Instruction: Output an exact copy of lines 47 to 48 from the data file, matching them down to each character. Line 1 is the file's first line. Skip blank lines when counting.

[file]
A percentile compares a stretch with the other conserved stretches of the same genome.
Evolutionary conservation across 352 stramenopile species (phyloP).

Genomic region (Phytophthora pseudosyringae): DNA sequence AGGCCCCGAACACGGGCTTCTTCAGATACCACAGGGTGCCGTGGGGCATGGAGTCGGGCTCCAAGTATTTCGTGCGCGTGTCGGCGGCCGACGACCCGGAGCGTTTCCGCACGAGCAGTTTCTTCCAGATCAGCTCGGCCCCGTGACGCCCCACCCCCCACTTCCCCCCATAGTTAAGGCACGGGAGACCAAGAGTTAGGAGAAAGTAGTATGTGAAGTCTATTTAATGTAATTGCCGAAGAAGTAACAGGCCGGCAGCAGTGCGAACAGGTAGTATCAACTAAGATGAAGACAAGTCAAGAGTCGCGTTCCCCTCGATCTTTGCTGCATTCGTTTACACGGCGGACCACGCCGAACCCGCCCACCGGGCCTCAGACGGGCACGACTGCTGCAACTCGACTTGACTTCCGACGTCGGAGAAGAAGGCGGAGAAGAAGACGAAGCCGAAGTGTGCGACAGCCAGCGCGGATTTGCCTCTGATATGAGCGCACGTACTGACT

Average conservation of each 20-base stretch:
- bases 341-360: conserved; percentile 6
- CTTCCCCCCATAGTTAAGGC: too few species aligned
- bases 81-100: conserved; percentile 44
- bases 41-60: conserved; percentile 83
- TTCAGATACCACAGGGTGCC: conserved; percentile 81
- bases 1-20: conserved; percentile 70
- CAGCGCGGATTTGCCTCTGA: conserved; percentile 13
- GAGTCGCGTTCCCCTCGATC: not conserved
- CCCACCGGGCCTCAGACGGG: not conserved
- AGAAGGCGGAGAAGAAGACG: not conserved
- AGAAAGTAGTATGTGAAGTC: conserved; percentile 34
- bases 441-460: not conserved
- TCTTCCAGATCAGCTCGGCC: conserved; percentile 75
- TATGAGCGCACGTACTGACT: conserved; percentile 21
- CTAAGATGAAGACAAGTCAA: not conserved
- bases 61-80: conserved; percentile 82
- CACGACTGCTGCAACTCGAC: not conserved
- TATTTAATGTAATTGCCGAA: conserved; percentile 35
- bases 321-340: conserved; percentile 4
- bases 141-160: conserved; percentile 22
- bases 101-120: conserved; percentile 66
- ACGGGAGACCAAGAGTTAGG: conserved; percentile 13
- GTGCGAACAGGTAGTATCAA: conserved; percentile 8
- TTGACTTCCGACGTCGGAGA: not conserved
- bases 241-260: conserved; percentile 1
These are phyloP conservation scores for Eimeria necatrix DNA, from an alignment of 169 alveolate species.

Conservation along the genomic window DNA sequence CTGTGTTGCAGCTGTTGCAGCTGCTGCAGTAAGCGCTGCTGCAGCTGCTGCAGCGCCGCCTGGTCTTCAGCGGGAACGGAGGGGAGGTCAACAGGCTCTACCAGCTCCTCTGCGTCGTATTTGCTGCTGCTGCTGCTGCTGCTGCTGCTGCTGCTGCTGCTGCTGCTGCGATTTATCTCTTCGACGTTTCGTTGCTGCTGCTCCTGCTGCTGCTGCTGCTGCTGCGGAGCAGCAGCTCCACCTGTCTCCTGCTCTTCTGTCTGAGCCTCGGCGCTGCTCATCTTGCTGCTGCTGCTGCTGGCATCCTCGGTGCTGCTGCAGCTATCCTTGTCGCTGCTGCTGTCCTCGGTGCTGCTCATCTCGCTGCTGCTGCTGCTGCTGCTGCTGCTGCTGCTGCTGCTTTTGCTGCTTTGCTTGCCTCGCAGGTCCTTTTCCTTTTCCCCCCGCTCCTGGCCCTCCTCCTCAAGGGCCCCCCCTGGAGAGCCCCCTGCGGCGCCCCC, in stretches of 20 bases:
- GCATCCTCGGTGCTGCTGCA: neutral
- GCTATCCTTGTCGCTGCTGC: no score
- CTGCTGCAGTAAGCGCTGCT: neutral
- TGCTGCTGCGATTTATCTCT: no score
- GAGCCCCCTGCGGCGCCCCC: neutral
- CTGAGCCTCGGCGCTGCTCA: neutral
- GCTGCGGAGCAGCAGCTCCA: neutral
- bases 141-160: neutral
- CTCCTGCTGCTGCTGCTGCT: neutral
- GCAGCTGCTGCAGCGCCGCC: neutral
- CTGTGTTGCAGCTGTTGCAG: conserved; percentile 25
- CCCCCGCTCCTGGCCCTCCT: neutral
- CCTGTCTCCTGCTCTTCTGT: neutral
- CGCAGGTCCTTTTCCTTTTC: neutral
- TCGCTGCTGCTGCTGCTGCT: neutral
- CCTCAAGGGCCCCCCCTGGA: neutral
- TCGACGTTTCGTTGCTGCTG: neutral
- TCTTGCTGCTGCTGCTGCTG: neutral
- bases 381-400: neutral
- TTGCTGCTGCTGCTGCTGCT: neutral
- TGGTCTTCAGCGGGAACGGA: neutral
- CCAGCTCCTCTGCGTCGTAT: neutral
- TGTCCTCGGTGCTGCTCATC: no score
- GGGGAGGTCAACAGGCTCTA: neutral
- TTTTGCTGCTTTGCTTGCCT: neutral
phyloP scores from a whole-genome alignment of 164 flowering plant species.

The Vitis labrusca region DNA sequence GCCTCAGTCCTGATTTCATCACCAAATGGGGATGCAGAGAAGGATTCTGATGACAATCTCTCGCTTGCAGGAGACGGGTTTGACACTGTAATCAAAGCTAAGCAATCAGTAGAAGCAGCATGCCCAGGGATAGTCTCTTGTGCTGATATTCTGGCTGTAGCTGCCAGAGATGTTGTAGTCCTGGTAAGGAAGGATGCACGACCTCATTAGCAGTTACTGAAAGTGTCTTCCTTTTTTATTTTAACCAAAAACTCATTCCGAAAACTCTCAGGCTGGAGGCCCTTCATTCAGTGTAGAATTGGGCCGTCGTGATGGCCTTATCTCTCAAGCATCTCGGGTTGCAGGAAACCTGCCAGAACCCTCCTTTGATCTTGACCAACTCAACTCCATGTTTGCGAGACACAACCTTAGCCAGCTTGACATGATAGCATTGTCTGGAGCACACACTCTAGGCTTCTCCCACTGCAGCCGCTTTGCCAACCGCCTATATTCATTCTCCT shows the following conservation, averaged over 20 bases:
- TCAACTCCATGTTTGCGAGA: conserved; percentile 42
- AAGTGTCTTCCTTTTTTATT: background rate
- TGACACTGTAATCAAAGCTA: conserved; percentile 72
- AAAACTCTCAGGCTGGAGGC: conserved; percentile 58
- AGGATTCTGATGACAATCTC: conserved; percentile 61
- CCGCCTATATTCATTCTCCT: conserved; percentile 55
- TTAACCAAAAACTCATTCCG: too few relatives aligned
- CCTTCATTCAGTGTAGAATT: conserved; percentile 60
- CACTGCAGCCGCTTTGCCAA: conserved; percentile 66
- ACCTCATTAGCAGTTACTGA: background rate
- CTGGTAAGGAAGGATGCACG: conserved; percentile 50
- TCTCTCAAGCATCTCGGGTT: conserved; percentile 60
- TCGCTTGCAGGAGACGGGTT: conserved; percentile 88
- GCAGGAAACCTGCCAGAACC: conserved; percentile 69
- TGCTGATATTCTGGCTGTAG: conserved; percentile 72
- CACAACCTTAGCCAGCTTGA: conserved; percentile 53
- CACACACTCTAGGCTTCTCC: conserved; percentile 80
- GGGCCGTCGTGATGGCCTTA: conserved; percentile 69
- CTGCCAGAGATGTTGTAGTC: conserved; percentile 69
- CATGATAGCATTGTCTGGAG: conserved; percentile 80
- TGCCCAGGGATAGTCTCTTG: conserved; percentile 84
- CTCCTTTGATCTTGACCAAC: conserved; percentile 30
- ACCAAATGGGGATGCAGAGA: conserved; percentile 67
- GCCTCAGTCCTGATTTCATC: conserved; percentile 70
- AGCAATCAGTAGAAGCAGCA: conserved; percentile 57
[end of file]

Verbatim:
- CCTCAAGGGCCCCCCCTGGA: neutral
- TCGACGTTTCGTTGCTGCTG: neutral